With E-Books selling faster than hard copies, more and more people are reading using digital devices such as tablets and E-Readers. As technology advances, most screens are now of very high resolution, which makes text appear a lot clearer and the contours of the letters are sharp and crisp. This greatly reduces eye strain which means that users can read for longer.
Changing Reading Habits
As usability guru, Jakob Nielsen, explains, “Better hardware leads to simply more words being consumed, which means more engagement with the content”. Various studies have given us an insight into how we actually read content from a screen. It has been revealed that we read 20% to 30% slower using devices as opposed to books or newspapers and when it comes to web content, users usually scan rather than read word for word. Internet users tend to be more impatient and want to get to the information they are looking for quickly, hence they scan headlines, look at links and usually spend more time at the top of the page or ‘above the fold’ as they say in the world of journalism.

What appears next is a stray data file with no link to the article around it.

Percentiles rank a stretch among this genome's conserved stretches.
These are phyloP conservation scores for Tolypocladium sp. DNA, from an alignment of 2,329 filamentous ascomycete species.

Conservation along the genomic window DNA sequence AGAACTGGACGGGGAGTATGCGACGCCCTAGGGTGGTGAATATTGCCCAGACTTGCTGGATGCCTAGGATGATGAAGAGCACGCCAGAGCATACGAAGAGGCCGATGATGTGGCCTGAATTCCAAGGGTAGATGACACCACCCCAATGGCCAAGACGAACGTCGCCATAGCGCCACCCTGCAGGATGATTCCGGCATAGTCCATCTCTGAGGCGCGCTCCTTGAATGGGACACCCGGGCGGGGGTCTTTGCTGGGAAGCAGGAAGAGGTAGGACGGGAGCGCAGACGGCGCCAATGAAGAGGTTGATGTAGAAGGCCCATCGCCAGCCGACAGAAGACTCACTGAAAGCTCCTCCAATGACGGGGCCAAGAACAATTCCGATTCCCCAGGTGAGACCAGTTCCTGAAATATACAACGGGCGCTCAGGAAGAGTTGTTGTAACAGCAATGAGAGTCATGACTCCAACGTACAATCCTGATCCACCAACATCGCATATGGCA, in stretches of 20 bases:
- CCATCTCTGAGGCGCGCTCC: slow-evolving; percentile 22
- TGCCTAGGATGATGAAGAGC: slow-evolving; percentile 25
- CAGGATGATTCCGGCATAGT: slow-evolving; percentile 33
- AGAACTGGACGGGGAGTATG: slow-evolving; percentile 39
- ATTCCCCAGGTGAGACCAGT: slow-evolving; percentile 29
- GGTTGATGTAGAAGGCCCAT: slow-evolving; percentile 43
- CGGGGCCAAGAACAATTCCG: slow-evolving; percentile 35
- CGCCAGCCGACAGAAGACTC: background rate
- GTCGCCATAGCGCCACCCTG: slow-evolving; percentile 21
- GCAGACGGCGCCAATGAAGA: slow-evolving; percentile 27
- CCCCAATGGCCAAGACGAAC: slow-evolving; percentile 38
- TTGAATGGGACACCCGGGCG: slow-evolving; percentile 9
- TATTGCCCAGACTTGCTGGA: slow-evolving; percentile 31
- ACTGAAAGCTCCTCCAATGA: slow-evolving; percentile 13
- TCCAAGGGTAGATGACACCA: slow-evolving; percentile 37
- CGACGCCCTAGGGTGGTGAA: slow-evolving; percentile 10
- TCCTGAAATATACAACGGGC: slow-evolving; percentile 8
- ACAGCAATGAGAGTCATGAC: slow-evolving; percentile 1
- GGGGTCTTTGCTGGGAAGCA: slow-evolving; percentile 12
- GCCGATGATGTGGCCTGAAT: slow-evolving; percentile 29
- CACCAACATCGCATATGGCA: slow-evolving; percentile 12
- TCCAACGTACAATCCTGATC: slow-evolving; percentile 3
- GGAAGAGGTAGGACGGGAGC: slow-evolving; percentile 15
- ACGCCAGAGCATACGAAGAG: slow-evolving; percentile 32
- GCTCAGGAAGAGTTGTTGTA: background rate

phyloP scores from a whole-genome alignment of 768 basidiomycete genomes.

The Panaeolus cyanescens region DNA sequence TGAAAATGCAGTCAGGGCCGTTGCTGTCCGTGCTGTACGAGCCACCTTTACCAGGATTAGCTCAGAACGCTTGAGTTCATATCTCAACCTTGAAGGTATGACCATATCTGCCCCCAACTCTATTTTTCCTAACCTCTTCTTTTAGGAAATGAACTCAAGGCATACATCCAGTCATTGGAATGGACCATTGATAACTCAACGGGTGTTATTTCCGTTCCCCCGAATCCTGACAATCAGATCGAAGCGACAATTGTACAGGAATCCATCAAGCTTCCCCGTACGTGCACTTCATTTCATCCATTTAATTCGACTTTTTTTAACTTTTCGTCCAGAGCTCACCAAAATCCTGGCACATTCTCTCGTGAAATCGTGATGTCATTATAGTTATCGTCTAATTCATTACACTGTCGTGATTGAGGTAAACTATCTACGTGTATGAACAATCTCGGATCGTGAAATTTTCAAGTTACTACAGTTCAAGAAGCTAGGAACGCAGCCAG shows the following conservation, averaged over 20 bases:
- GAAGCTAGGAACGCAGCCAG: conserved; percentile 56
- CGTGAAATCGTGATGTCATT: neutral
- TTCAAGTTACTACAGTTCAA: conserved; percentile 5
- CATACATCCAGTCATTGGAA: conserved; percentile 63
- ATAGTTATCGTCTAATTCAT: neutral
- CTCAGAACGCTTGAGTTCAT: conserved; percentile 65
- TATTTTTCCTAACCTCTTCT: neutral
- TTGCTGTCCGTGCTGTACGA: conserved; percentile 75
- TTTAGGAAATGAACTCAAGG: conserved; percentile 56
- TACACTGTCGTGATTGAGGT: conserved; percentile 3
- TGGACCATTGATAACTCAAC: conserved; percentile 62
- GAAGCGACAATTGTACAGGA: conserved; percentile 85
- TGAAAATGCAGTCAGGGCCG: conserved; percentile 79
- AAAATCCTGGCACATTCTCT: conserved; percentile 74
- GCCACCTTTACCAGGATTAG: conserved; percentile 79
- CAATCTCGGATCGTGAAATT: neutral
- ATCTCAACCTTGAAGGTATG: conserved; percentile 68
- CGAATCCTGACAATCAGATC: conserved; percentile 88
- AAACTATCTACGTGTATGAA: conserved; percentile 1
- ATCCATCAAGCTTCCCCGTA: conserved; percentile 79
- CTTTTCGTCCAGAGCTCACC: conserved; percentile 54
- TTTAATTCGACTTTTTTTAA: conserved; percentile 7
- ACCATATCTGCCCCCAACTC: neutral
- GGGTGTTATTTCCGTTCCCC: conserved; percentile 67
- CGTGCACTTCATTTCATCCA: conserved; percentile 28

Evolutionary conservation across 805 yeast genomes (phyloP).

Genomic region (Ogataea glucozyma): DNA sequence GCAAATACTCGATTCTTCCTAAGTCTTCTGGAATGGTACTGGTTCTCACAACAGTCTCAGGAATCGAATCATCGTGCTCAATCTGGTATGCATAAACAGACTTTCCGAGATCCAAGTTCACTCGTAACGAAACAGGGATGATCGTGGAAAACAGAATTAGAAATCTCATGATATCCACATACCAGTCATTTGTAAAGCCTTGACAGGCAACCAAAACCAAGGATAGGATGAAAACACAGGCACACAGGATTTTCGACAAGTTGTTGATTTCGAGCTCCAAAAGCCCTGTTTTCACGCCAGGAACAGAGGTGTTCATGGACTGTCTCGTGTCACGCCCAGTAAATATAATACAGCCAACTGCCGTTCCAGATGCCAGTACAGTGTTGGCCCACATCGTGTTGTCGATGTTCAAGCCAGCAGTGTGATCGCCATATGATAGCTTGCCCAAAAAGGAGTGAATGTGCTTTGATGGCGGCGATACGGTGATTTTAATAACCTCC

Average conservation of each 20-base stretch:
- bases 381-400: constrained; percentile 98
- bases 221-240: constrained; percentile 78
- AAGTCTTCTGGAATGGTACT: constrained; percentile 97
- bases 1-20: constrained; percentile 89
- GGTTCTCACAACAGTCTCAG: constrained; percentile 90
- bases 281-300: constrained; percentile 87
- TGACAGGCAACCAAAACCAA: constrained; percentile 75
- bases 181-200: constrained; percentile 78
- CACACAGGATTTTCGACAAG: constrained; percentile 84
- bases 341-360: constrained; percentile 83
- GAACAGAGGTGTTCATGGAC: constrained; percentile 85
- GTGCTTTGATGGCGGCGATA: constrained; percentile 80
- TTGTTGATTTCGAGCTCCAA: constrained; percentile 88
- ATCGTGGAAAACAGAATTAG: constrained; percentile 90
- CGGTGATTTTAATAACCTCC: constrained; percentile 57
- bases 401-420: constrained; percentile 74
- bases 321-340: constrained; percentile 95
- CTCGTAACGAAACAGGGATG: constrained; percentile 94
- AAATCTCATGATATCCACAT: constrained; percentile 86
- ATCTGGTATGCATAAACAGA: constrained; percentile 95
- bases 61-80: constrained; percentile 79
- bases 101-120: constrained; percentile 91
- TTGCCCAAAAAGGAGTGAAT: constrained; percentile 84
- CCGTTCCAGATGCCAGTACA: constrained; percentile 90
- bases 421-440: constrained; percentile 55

Eye tracking studies, using so-called ‘heat maps’ have tracked users’ eye movements when reading from a screen and have shown that they move in the shape of the letter ‘F’ meaning that most time is spent reading the headline and first two paragraphs of text.
Internet users are usually following an information trail, looking for specific bits of information, so it is not surprising that they are not entirely engrossed in the web copy and pouring over every word of some copywriter’s diligently written prose. However, readers who are downloading E-Books or reading novels using a device such as a Kindle or iPad, read in the same manner as those reading hard copies. Or do they?
A recent study conducted by a Norwegian university showed that those who were reading using a device were not as engrossed in the text as much as those who chose to read from a hard copy. The findings were published in the Guardian where it was stated that, “Kindle readers performed significantly worse on the plot reconstruction measure (as opposed to the paper readers) i.e. when they were asked to place 14 events in chronological order”.
An earlier study also showed that readers responded with more emotion when reading an upsetting short story from a book as opposed to those who read the same story on an iPad.
The tactile aspect of reading a book, i.e. the turning of the pages which provides a sense of
progress has been cited as one explanation of the better performance of the hard copy readers as opposed to those who read the same text on a Kindle.
Further research is needed into the impact of technology on reading so that publishers can be advised of which types of books would be most suitable for print and which for digital devices.